The decorative Suffolk latch that has survived on the 1740 front door of the Palatine House in Rhinebeck is very unique. Of the 198 Suffolk latches illustrated in Earlv American WrouS!ht Iron, 1979 edition, by Albert H. Sonn, none has the bottom plate turned up as this example does. Perhaps this was done later when the latch was renailed to the door. The decorative feature of the top pad has a German look.

<-Finally the remains of a three-batten door were found in the 1770 barn at the Palatine farmstead in Rhinebeck. It might have been an animal door. The surviving hinge has a pointed finial and a round pad.

Strap Hinge from the 1770 Dutch Barn Palatine Farmstead, Rhinebeck." This hinge from a door fragment found in the barn has adopted a pointed finial. The door is particularly well made with 1.26-inch splines joining the three vertical boards.

The holes are rectangular and the hinge is nailed with the same hand-forged T-headed nails used to construct the door.

Despite the distance from Clinton Township, NJ, to Rhinebeck, Dutchess County, NY, close to 100-miles, in the 18th century their strap hinges were made pretty much the same, be it for a Dutch or a Palatine German family.


HVVA MEETING................................................. Maggie MacDowell, Secretary
Saturday, June 4, 2005 The meeting was opened at 10:30 AM, by Vice President, Jim Decker at the Marbletown Firehouse. Eleven members attended (*)
Old Business... Rob is in contact with Emily Benson for TV filming of door installation. Johnathan Nedbor is forging the hardware. The filming will take three days.
Tour....The Marbletown fundraising tour was discussed again but it was agreed that we should not pursue it but rather look toward increased membership. Rob will work toward producing a new brochure and suggested a promotion and membership committee be formed. George suggested we set up a table at the coming Stone House Day in Hurley.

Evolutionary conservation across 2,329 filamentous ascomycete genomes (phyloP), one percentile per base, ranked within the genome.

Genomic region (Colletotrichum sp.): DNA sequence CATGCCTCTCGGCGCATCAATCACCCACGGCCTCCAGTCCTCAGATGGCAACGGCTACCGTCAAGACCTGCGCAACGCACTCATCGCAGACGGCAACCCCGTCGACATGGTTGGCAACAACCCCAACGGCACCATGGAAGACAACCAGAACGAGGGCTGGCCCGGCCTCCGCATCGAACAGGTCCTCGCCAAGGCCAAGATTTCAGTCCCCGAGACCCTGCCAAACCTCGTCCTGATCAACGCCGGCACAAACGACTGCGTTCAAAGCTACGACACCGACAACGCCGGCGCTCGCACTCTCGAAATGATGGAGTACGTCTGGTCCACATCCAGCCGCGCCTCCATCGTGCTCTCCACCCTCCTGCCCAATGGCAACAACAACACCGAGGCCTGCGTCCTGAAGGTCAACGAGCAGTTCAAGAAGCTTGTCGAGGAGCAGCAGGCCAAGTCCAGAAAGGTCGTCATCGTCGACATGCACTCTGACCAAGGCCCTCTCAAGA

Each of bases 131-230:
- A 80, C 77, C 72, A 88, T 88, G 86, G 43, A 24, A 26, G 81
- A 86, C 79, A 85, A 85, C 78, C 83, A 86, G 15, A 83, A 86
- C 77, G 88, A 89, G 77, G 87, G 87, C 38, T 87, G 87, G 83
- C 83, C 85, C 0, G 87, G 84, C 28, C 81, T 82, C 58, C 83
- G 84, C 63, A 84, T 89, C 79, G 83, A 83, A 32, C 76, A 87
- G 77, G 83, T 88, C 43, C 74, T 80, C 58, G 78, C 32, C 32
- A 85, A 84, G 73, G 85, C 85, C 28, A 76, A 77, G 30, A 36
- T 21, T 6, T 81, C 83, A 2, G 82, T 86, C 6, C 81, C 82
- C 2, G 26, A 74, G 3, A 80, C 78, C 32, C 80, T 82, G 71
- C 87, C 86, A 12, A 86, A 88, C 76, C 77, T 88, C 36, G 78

The Survey ..... Peter reported that it is underway and he has been working to organize Dutchess and Ulster Counties. a number of people are expressing interest in working on their towns. The forms are not yet on-line but copies of present working forms were distributed for input.
Barn Workshop ....Peter reported that it was a great success and a volunteer day is being planned to do siding and plan its future. The barn Fund is down to $78. We will need to raise money to do further timber repair.
New Business....... lt was agreed that we need a $200 to $300 global positioning devise (GPS) for work on the survey. "
Orange County ......The Edmundson House in New Windsor has asked that we have a meeting at their site and we will plan for a third Saturday, September 17, there.
Meeting Time.......lt was discussed and unanimously agreed that we return to our old meeting schedule of the third Saturday of each month The meeting was adjourned at 11 :30 AM.
(*)Jim Decker, Bob Eureck, Maggie MacDowell, Karen Markinsenis, Betty Mosny, George van Sickle, Peter Sinclair, John & Marion Stevens, Rob Sweeney and Dennis Tierney.